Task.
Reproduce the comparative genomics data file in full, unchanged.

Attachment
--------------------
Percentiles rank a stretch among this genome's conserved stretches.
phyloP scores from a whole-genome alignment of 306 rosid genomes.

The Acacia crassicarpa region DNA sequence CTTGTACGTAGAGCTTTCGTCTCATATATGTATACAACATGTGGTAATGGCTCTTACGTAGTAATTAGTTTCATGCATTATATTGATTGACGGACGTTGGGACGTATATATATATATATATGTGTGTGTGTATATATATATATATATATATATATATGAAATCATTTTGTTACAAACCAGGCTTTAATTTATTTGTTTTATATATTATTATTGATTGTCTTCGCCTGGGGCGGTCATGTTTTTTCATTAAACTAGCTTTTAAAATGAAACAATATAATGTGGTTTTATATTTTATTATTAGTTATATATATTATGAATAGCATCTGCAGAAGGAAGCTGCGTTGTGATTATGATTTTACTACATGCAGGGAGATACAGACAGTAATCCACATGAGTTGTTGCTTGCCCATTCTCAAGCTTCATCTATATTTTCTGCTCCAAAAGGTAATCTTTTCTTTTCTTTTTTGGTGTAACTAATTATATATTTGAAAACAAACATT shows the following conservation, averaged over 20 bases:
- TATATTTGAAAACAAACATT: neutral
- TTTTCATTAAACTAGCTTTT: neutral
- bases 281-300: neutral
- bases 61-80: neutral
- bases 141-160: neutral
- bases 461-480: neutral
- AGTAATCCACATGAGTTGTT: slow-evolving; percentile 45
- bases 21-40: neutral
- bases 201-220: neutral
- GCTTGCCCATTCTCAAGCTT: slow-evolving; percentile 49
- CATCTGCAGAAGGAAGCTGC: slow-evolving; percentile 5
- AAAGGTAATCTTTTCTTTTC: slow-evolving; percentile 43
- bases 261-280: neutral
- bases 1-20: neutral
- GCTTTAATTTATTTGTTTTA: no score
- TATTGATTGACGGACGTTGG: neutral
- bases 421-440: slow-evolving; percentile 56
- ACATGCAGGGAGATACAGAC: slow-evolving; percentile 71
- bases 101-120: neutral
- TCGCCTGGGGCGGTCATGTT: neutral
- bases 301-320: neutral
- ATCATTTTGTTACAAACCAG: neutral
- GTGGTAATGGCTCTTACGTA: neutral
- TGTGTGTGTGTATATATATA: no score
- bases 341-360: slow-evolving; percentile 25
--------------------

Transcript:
Percentiles rank a stretch among this genome's conserved stretches.
phyloP scores from a whole-genome alignment of 306 rosid genomes.

The Acacia crassicarpa region DNA sequence CTTGTACGTAGAGCTTTCGTCTCATATATGTATACAACATGTGGTAATGGCTCTTACGTAGTAATTAGTTTCATGCATTATATTGATTGACGGACGTTGGGACGTATATATATATATATATGTGTGTGTGTATATATATATATATATATATATATATGAAATCATTTTGTTACAAACCAGGCTTTAATTTATTTGTTTTATATATTATTATTGATTGTCTTCGCCTGGGGCGGTCATGTTTTTTCATTAAACTAGCTTTTAAAATGAAACAATATAATGTGGTTTTATATTTTATTATTAGTTATATATATTATGAATAGCATCTGCAGAAGGAAGCTGCGTTGTGATTATGATTTTACTACATGCAGGGAGATACAGACAGTAATCCACATGAGTTGTTGCTTGCCCATTCTCAAGCTTCATCTATATTTTCTGCTCCAAAAGGTAATCTTTTCTTTTCTTTTTTGGTGTAACTAATTATATATTTGAAAACAAACATT shows the following conservation, averaged over 20 bases:
- TATATTTGAAAACAAACATT: neutral
- TTTTCATTAAACTAGCTTTT: neutral
- bases 281-300: neutral
- bases 61-80: neutral
- bases 141-160: neutral
- bases 461-480: neutral
- AGTAATCCACATGAGTTGTT: slow-evolving; percentile 45
- bases 21-40: neutral
- bases 201-220: neutral
- GCTTGCCCATTCTCAAGCTT: slow-evolving; percentile 49
- CATCTGCAGAAGGAAGCTGC: slow-evolving; percentile 5
- AAAGGTAATCTTTTCTTTTC: slow-evolving; percentile 43
- bases 261-280: neutral
- bases 1-20: neutral
- GCTTTAATTTATTTGTTTTA: no score
- TATTGATTGACGGACGTTGG: neutral
- bases 421-440: slow-evolving; percentile 56
- ACATGCAGGGAGATACAGAC: slow-evolving; percentile 71
- bases 101-120: neutral
- TCGCCTGGGGCGGTCATGTT: neutral
- bases 301-320: neutral
- ATCATTTTGTTACAAACCAG: neutral
- GTGGTAATGGCTCTTACGTA: neutral
- TGTGTGTGTGTATATATATA: no score
- bases 341-360: slow-evolving; percentile 25